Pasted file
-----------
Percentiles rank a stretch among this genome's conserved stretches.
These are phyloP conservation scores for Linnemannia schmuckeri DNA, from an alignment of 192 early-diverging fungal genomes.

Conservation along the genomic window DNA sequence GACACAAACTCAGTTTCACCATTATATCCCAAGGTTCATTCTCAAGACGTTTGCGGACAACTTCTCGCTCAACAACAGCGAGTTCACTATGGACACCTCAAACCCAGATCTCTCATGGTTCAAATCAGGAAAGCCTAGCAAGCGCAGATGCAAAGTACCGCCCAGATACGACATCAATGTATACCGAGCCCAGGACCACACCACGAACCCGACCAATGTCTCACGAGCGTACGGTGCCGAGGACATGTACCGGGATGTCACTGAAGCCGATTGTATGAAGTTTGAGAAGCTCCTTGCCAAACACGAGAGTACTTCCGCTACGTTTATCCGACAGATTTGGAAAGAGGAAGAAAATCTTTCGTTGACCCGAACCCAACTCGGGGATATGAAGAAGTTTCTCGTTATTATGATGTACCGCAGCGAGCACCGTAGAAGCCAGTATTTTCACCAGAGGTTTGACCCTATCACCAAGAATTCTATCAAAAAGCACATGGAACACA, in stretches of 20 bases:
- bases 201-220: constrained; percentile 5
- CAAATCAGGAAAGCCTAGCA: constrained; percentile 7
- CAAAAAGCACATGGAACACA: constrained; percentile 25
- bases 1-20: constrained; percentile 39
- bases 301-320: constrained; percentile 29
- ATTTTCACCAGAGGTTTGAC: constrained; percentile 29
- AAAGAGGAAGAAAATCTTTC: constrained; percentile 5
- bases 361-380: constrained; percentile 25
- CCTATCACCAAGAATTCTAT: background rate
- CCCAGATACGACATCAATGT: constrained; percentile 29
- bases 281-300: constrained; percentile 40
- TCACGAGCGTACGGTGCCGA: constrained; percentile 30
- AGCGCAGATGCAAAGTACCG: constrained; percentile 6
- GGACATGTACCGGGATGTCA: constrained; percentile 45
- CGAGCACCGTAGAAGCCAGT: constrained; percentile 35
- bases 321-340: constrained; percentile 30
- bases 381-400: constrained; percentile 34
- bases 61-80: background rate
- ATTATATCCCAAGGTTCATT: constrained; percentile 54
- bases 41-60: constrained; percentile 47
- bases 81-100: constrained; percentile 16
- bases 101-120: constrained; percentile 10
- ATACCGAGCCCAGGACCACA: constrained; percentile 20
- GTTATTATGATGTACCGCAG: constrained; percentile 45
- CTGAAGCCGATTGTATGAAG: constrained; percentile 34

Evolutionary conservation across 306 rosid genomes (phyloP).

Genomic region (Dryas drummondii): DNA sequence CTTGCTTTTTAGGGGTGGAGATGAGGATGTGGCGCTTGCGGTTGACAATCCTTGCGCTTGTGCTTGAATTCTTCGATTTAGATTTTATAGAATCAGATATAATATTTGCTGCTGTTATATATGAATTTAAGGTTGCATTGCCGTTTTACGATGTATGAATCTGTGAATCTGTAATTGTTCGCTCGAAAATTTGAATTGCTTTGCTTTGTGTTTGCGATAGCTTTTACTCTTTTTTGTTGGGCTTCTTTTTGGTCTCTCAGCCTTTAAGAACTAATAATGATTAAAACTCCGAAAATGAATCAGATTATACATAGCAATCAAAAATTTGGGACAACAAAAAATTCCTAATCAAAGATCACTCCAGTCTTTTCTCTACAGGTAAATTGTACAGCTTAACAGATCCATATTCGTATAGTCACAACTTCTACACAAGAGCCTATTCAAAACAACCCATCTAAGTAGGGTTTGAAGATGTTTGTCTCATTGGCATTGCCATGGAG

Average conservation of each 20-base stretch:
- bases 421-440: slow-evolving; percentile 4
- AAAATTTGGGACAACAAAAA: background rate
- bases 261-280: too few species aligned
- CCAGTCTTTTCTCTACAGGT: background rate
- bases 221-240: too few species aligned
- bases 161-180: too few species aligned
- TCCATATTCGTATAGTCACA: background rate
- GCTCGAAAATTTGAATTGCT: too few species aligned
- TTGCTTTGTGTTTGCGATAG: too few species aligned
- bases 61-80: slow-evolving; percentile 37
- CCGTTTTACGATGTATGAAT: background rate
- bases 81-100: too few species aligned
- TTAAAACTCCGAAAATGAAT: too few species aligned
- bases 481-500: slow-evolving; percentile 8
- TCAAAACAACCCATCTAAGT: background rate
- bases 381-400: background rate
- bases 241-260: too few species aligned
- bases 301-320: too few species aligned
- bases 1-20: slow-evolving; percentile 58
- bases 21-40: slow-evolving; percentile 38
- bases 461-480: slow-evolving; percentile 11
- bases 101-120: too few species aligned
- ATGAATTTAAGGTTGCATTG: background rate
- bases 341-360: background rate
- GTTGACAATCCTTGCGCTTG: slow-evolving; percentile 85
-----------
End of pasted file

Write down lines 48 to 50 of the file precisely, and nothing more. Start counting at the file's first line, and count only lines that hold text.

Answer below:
- bases 241-260: too few species aligned
- bases 301-320: too few species aligned
- bases 1-20: slow-evolving; percentile 58